If you’ve been feeling low, it might not just be the colder weather and shorter days making you feel down in the dumps.
A new study published in the Journal of Affective Disorders shows a link between depressive symptoms and a low intake of one of our favorite immune boosters.
Researchers at the New England Research Institutes found that low dietary or supplemental intake of zinc may be linked to depressive symptoms…but only in women.
In the study, women with low zinc intake were more likely to show signs of depression, and the association between the two was stronger in women who were also on antidepressants.
The researchers concluded that zinc may play an important role in antidepressant therapy.
And remember, it’s not only your emotional well being and mental health that are affected by zinc intake. Having a deficiency in this crucial mineral can cause skin problems, diarrhea, hair loss, reduced appetite, night blindness, and impaired wound healing.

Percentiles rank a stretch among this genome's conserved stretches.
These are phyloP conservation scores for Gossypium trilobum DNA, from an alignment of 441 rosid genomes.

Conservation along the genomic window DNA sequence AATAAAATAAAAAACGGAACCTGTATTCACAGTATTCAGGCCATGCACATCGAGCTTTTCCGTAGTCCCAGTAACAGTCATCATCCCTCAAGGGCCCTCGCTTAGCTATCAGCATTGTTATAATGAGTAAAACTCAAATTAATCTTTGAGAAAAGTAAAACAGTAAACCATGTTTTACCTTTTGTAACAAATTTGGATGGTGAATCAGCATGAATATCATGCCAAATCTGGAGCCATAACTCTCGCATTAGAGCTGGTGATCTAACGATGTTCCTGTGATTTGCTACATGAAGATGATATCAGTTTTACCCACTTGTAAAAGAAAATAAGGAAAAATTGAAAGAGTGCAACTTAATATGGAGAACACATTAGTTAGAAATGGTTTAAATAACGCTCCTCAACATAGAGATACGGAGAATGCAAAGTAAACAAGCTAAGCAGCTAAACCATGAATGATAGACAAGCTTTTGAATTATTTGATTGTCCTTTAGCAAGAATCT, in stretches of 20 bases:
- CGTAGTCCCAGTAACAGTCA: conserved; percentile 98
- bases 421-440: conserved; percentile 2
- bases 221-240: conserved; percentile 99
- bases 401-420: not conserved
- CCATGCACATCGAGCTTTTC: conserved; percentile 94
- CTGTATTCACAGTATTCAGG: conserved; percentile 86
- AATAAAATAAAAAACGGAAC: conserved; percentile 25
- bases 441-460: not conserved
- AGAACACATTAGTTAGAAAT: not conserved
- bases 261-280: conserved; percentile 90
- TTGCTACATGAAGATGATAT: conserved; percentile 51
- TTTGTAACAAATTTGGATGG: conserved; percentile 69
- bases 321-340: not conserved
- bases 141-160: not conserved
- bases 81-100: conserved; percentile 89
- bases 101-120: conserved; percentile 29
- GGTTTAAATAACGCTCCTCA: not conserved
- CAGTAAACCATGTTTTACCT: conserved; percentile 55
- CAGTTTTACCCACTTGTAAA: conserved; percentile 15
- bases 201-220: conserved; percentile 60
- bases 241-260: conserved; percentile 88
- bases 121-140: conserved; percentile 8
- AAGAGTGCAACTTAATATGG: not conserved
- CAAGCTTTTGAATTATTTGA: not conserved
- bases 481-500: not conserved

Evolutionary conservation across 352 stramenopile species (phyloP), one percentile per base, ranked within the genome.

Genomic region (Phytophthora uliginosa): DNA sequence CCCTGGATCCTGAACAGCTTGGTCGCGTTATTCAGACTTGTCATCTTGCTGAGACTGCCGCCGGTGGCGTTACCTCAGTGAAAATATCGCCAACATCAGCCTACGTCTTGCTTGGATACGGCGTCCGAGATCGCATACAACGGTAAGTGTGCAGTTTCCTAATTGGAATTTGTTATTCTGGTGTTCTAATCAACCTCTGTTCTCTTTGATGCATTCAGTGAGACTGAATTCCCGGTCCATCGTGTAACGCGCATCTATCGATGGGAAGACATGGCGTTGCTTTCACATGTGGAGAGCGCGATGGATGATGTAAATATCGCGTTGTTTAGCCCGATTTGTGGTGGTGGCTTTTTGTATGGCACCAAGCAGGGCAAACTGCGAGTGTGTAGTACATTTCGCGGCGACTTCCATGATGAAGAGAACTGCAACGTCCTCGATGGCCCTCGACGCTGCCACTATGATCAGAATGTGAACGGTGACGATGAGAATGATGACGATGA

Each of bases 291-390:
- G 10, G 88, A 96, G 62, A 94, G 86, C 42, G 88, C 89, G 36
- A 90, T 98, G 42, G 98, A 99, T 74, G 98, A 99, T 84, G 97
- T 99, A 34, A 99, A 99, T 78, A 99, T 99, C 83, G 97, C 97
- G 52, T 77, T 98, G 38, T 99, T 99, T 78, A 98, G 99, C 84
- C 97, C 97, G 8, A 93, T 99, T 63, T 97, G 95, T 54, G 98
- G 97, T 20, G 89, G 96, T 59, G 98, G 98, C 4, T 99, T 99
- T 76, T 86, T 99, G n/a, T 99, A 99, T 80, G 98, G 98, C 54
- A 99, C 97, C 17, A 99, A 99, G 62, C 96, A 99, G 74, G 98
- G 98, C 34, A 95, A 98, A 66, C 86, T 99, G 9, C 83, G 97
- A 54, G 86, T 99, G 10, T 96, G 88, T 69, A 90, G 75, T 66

An easy trick to tell if you’re low in zinc is to take a look at your fingernails. If you see white spots under the nails the chances are you are running low on zinc.
Foods high in zinc include oysters (one of my favorites!), eggs, liver, and beef. Dr. Wright recommends 25 to 30 daily milligrams of zinc picolinate or zinc citrate. You should also be sure to take 2 mg per day of copper to prevent zinc-induced copper deficiency.
Of course, for your best health, you should always consult with a doctor skilled in natural medicine.
Ms. O’Brien has written for Nutrition & Healing, Healthier Talk and a variety of other natural and alternative health outlets. She believes in the power of natural medicine and her goal is to open people’s eyes to the benefits of alternative and integrative medicine.
Christine is passionate about helping people help themselves without having to turn to harsh drugs or invasive surgeries.
Latest posts by Christine O'Brien (see all)
- Could your floor be making your kids sick? - November 11, 2015
- The common food that’s linked to losing your mind - October 30, 2015
- Slash your risk for this killer cancer in half with these superfoods - October 20, 2015